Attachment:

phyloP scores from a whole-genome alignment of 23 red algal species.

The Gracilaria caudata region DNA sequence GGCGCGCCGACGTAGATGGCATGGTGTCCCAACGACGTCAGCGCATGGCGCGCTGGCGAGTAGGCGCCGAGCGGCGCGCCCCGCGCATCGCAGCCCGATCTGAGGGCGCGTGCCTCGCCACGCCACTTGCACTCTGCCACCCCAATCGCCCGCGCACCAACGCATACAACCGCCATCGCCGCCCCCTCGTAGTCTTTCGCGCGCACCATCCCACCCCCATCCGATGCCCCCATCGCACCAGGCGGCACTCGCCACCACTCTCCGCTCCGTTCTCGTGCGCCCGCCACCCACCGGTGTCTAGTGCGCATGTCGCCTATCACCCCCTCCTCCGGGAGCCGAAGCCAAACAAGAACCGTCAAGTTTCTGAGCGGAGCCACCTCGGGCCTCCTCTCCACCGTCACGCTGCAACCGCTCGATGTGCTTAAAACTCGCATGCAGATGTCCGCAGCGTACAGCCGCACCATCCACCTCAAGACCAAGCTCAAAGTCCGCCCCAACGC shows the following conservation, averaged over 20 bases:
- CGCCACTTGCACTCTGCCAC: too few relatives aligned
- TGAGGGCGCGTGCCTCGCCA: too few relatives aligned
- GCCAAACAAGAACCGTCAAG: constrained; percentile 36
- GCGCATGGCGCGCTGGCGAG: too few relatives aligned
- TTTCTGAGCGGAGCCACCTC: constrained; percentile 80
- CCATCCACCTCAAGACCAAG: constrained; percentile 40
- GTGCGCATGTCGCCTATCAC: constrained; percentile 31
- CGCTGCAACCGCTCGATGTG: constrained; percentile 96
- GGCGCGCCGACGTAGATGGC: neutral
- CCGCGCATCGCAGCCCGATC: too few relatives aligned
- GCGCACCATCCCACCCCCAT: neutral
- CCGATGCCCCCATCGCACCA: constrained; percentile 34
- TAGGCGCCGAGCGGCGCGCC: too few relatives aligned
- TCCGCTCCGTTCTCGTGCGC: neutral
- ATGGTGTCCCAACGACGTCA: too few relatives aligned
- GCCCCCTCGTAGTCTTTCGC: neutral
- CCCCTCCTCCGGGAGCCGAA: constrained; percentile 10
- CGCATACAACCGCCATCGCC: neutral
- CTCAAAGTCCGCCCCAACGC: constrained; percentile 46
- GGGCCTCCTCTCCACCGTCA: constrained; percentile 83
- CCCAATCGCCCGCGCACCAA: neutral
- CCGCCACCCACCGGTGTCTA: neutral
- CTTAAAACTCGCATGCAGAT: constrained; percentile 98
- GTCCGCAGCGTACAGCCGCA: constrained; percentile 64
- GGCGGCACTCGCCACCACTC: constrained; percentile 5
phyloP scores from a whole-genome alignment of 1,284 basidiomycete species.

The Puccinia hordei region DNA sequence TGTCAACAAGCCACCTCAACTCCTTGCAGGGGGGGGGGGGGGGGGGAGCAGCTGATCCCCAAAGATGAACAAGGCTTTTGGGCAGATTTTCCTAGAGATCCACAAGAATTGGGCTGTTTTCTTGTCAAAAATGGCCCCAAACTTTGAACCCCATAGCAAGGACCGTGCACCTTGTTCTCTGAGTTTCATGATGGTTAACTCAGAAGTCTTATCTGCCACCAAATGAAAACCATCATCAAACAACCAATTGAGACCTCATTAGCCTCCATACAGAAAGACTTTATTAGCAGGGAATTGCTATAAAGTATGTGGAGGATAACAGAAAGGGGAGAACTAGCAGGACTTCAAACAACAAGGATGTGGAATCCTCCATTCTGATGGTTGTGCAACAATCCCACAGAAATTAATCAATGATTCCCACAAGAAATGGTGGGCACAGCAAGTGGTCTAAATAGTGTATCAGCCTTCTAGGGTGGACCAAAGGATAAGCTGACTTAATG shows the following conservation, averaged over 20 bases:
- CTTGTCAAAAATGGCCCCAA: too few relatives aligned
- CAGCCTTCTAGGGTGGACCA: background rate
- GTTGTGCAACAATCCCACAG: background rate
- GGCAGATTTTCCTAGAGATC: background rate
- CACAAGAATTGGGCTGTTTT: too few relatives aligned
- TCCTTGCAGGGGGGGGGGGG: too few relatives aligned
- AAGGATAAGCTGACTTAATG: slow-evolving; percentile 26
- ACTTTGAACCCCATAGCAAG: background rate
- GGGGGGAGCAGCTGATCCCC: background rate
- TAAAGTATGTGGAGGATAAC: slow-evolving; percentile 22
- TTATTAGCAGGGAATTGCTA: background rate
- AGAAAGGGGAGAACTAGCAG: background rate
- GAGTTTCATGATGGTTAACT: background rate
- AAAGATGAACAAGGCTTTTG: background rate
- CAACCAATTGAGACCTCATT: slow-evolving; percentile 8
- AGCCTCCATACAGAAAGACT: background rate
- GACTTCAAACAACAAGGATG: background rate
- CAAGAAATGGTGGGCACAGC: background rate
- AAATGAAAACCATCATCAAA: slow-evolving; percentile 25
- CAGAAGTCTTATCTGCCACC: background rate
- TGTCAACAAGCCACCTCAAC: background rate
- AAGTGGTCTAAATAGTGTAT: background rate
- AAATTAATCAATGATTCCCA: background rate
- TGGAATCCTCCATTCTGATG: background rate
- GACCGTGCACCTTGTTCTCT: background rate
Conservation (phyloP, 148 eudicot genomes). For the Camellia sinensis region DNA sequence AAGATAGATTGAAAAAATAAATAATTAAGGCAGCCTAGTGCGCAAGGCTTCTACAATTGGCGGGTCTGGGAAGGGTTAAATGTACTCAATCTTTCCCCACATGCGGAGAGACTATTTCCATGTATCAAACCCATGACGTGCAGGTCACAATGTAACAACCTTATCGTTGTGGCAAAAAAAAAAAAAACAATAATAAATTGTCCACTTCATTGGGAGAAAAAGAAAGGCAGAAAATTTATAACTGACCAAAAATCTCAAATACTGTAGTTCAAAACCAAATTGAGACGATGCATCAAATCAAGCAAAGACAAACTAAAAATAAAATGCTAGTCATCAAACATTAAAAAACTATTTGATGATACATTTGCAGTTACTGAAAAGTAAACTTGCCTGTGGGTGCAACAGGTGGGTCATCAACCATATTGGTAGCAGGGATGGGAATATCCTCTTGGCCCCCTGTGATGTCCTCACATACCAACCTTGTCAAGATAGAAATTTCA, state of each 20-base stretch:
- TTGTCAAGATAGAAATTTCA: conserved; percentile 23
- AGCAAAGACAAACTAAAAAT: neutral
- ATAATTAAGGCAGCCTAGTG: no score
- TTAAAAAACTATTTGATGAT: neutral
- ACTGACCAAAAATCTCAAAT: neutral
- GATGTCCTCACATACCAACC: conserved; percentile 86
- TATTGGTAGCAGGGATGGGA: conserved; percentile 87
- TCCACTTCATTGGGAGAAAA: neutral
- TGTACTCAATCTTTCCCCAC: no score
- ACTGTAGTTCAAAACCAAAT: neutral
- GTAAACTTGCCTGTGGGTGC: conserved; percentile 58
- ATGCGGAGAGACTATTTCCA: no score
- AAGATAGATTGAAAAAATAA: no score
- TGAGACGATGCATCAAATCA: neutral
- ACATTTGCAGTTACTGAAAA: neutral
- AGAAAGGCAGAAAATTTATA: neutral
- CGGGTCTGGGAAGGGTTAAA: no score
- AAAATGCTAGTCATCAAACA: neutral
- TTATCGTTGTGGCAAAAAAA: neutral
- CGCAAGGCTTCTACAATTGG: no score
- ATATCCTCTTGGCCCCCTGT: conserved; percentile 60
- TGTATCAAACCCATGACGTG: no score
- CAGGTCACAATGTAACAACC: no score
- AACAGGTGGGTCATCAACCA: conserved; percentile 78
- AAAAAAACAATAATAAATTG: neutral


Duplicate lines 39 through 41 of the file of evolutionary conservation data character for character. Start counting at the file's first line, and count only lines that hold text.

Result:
- TAAAGTATGTGGAGGATAAC: slow-evolving; percentile 22
- TTATTAGCAGGGAATTGCTA: background rate
- AGAAAGGGGAGAACTAGCAG: background rate